Canadian dollar lifted by commodities, U.S. data

Mon Mar 24, 2008 5:21pm EDT
 
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 By John McCrank
 TORONTO, March 24 (Reuters) - The Canadian dollar rose on
the back of a modest bounce in commodity prices and an economic
report out of the United States that suggested a bottom to the
U.S. housing crisis may be in sight.
 Domestic bond prices fell as equity prices rallied,
lessening the safe-haven appeal of government debt.
 The Canadian dollar closed at C$1.0179 to the U.S. dollar,
or 98.24 U.S. cents, up from C$1.0234 to the U.S. dollar, or
97.71 U.S. cents, at Thursday's close.
 The currency had fallen as low as C$1.0309 to the U.S.
dollar, or 97.00 U.S. cents, overnight, its lowest level since
Jan. 23.
 Its rebound followed a 3.6 percent drop against the
greenback last week as commodity prices tumbled from recent
peaks.
 The action in the markets last week was exaggerated by thin
trading due to Friday's Easter holiday. And, with much of
Europe closed for Easter Monday, trading was once again
whippy.
 Gains in commodity prices early in the session helped boost
demand for Canadian dollars.
 "The Canadian dollar bulls took heart from a pause in the
commodity correction," said Matthew Strauss, senior currency
strategist at RBC Capital Markets.
 Around 40 percent of Canada's economy is export oriented,
and commodities make up 40 to 50 percent of Canadian exports.
 U.S. crude oil prices CLc1 started out strongly before
fading as the session wore on, but commodities as a group
managed to eke out a modest gain.
 The Reuters-Jefferies CRB Index .CRB, which tracks 19
commodity futures, rose 0.5 percent from Thursday's five-week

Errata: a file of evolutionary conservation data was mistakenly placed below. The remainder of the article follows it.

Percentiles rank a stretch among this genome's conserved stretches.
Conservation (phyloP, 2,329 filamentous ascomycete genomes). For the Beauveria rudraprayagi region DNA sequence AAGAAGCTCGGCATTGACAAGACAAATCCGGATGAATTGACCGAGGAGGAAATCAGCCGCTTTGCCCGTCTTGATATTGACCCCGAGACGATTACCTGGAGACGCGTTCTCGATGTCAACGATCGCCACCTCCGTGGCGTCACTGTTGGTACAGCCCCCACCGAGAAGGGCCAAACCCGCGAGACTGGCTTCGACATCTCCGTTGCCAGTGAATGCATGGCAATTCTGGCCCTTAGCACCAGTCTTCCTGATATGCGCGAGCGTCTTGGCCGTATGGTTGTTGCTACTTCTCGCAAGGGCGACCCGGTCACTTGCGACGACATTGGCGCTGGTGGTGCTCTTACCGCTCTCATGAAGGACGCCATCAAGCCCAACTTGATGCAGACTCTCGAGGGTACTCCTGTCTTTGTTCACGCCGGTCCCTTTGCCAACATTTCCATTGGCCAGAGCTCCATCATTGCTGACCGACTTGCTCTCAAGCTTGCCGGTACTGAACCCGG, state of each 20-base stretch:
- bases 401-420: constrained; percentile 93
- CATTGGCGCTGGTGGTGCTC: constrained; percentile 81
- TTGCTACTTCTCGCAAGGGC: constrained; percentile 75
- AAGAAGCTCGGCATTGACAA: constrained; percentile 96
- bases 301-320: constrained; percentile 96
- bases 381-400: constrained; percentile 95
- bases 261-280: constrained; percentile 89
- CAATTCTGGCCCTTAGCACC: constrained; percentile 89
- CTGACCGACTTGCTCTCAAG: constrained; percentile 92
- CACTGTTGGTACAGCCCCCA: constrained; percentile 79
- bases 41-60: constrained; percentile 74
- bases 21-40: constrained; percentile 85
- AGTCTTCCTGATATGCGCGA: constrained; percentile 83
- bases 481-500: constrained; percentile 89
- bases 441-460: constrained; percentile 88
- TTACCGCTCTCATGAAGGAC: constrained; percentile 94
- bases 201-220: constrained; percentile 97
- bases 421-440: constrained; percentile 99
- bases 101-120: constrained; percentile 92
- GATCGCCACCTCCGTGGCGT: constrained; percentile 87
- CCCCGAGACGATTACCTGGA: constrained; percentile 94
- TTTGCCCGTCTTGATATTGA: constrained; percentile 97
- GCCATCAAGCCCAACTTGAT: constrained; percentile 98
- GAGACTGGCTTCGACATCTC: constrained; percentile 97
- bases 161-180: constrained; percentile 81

low.
 Another factor helping give the Canadian dollar a bounce
was a report out of the United States showing existing home
sales rose 2.9 percent in February, marking the first
month-on-month rise in seven months.
 The United States takes in over three-quarters of Canadian
exports, and fears of a deep U.S. recession have made investors
wary of making big bets on the Canadian dollar.
 The stronger housing numbers may signal a less severe U.S.
downturn, said Strauss.
 "It's giving the market hope that maybe we are beginning to
see a bottom forming in the decline of the U.S. housing
market."
 The news wasn't all good though, as U.S. home prices saw
their biggest year-on-year drop on record, at 8.2 percent,
dating back to 1968.
 BONDS FALL
 Canadian bond prices slumped as a rally in equities markets
helped unwind a flight-to-safety bid that had driven bond
prices higher in recent weeks.
 The equities rally was led by financials after JP Morgan
Chase (JPM.N: Quote) raised its buyout offer for Bear Stearns BSC.N
to about $10 a share from $2.
 There were no Canadian economic data releases to influence
bond market moves. January retail sales data is due on Tuesday
and is expected to show a 1.2 percent rise after a 0.6 percent
climb in December.
 The two-year bond fell 29 Canadian cents to C$102.47 to
yield 2.732 percent. The 10-year bond dropped 60 Canadian cents
to C$103.71 to yield 3.523 percent.
 The yield spread between the two- and 10-year bonds was
79.1 basis points, down from 88.8 points at the previous
close.
 The 30-year bond slipped 59 Canadian cents to C$117.64 to
yield 3.973 percent. In the United States, the 30-year treasury
yielded 4.367 percent.
 The three-month when-issued T-bill yielded 1.68 percent, up
from 1.60 percent at the previous close.